Sustainable Electro-Motive

I’m attending the Eden Project Communities Camp this May and that’s where I hope to talk about Sustainable Electro-Motive.

This project ties several interests into one whole. One part is working with my friend Stuart and his extracurricular work with GreenPower NI. One part is my interest in maintaining our way of life without necessarily increasing our impact on the environment (and ideally, reducing our impact massively). My other interests are social enterprise, the democracy of community energy resources, the digitisation of energy and transport (which is more about the change in the economies than any real addition of technology).

I hope SEM to be a great example of a social enterprise, of “altrupreneurship.

100% electric transportation and 100% solar by 2030

I don’t find just Tony Seba believable, I find his conclusions inevitable. While I am sceptical on driverless cars, it’s because of human nature not because of doubts about the technology.

When you add the variables of the efficiency of electric motors, the possibilities of software for improving how we drive and the virtually endless resources of renewable energies, the result is plain.

This is why I’m starting a new thing. This.

The CTO CoFo and other quasi-mythical beasts

Jase Bell is mostly, pardon the pun, on the money:

Put bluntly it’s a big stand off. The startup founder (“Hey, I’m the ideas guy/gal!”) goes tail wagging desperately looking for a tech co founder, someone who can look at the holistic view of the startup, the long term, code the iOS app, the Android app and the back end, the reporting…. those unicorns don’t come cheap, circa £75,000 p/a if you want a quality tech co-founder, someone who will be “all in”. Your short runaway will become a lot shorter, that £300k seed you need to get going is basically mandatory.

Of course there is another side to this. A finder needs to identify a good CTO.. It’s not like there is a large supply.

I’ve been on the fringes of the local software industry for the last 20 years I can count on my fingers the people I’d approach for such a vital role.

Part of this is their ability: they have to command respect, have a good reputation, be pro-active and have a can-do attitude and probably have done more than just worked for a wage in a local company.

The other part is my ability. Will I have to manage them? Am I a good judge of ability or character? Can I raise the cash to get them paid? And if I can, have I judged correctly; is this just another job or are they part of the team?

Over the years I have, with friends, built a heap of stuff you’ve never heard of. The 23rd Letter, SpaceNinjaCyberCrisis, ZOMBI, Syncbridge, Rickshaw, Infurious Comics, Eagle Lake; stuff that was always ahead of the market and if I had been smarter, better connected, more business-savvy, more predatory then I might be talking to you from a private island.

My opinion is this.

CTOs are incredibly rare in Northern Ireland. And when you find them, chances are they will be working for a high five-figure salary with benefits within a secure FDI company doing work well beneath their ability. Their lifestyle will have grown to demand that salary and only inspiring friendship or a mid-life crisis will urge them to move. That will be a lot of risk for the aspiring CEO – because you’re banking someone’s life on the strength of your idea and using your relationship as collateral. And the money had better follow.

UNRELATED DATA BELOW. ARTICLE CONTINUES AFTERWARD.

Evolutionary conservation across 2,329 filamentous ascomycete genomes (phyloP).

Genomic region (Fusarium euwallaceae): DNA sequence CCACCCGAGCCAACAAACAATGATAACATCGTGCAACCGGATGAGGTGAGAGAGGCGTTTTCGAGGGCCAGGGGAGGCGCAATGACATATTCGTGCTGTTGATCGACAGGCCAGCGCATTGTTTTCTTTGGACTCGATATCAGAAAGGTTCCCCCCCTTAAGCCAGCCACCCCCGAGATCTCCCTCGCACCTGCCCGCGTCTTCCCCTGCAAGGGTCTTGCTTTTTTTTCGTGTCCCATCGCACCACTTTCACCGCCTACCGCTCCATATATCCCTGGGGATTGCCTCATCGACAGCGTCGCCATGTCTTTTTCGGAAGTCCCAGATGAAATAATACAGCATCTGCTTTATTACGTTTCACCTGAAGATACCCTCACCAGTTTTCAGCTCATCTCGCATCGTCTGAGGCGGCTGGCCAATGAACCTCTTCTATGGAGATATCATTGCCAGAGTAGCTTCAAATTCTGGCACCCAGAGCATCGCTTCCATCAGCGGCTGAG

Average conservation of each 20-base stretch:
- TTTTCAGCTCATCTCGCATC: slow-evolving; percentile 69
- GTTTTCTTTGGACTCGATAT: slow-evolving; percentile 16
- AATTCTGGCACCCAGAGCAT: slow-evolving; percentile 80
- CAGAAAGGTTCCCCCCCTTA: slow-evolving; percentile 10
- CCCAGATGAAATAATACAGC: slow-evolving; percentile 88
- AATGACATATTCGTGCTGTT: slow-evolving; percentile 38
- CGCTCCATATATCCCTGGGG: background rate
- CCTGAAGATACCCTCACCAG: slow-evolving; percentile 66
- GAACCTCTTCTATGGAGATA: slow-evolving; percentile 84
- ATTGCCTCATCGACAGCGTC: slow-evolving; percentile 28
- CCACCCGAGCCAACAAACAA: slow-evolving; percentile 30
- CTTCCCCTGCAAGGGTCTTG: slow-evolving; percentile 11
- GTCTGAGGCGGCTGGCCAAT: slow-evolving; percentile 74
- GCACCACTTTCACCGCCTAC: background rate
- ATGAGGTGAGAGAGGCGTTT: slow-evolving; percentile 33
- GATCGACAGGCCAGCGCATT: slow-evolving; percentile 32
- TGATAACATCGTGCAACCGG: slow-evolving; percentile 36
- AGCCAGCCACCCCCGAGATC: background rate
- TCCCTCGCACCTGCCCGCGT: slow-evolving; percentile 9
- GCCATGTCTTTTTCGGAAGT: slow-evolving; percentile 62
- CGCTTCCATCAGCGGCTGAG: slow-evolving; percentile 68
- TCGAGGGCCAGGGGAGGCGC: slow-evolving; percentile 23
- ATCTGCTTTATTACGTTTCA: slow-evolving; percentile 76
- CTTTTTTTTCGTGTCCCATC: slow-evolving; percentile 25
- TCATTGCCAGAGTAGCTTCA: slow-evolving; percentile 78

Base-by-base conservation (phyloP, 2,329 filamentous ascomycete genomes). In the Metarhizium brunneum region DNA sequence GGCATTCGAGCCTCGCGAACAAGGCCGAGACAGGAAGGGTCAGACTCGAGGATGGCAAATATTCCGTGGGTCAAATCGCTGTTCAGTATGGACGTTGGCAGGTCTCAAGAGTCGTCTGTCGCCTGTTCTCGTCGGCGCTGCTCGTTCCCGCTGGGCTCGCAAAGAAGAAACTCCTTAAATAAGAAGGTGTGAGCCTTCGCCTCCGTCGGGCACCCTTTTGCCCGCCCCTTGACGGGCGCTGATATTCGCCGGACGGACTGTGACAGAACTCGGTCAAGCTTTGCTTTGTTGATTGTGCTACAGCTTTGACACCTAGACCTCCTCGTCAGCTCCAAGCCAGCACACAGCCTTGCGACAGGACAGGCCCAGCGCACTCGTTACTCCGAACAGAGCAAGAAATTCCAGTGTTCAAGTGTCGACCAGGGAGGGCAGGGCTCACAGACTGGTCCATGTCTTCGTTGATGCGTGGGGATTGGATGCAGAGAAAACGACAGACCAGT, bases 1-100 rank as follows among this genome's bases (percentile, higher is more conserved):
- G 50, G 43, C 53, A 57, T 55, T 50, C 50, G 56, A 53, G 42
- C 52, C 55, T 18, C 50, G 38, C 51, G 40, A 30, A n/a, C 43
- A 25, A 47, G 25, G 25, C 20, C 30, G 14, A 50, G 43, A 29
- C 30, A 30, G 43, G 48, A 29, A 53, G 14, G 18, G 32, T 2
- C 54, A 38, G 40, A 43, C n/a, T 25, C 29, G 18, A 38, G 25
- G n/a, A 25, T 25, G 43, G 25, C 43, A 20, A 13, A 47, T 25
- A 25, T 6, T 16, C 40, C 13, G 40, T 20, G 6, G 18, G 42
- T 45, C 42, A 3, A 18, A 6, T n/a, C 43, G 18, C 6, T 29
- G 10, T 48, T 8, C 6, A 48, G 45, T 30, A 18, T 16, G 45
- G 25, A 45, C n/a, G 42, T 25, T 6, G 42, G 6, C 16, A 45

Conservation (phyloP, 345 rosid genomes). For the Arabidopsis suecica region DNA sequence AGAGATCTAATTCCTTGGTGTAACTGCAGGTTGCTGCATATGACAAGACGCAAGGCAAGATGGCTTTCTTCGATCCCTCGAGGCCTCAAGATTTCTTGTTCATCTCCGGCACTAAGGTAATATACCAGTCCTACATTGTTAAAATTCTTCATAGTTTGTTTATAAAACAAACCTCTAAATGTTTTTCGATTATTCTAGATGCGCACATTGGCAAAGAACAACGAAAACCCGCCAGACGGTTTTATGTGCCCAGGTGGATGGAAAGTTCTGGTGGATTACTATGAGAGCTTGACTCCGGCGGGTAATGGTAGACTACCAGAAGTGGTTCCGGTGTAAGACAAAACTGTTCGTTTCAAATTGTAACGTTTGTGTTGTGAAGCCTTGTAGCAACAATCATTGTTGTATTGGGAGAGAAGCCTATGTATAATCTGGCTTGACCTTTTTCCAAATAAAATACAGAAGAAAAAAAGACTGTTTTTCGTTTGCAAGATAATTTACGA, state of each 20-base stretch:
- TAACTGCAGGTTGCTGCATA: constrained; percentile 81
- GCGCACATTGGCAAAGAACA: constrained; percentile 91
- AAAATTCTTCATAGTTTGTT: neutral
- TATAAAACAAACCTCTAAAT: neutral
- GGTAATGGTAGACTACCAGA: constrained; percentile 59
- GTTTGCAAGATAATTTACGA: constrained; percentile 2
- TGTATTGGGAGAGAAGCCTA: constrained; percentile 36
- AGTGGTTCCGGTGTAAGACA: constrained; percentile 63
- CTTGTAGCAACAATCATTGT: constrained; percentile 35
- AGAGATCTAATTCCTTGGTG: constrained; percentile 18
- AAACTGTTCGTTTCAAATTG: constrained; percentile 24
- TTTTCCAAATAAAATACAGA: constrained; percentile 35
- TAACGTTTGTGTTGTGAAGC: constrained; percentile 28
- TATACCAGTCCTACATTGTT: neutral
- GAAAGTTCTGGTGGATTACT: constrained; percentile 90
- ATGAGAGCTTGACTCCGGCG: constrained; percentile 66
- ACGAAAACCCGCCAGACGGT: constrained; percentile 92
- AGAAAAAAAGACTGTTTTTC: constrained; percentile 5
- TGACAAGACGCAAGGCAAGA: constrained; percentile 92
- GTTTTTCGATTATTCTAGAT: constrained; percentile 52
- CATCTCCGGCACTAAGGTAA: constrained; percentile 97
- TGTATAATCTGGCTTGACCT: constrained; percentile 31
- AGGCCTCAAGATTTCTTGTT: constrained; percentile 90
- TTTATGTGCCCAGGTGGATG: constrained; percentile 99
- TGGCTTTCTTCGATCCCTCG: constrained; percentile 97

As you get older it will be more about the money and less about the relationship: so start young.

The Importance of Clustering and How To Do It

Earlier this year I got an invite to a reception at Buckingham Palace as part of the UK Tech Clusters. The discussions around clustering tend to range from the aspirational (let’s working together to teach everyone in the country how to code) to very practical (if we have shared workspaces as part of our remit, why not provide passes to each other). But there needs to be more than this.

I am never a fan of intervention where it is unneeded but I am a fan of creating contrivances which lead to repeated behaviours. Digital Circle has never had the resource to create these contrivances but I think that economic development responsibilities (which lie primarily with DETI, InvestNI and the new SuperCouncils but also, in line with the programme for government, with every government department, agency and ALB), are something that needs intervention in order to be habit-forming.

Interventions do not need to be large but they need to be repeated.

But why are these things important?

The first thing that I would say is that it starts to create economies of scale. The more people sign up to your focused programmes, the more benefits they will bring. No-one likes to present to an almost empty room. Your indigenous SMEs will need people to talk to.

You also start to create networks of scale. This means the companies in the area start to lean on each other for work, for shared projects, for new bids for work. You have to build your indigenous companies until they are something to talk about.

Lastly you start to build reputation of scale. It’s easy to say that the Game of Thrones television series has brought attention to Northern Ireland but equally The Shore, Good Vibrations and The Fall have, perhaps to a lesser extent, created buzz. And this is why foreign direct investment companies are then attracted – they come for the work but through hiring and acqui-hiring, they gain a foothold and an investment in the region.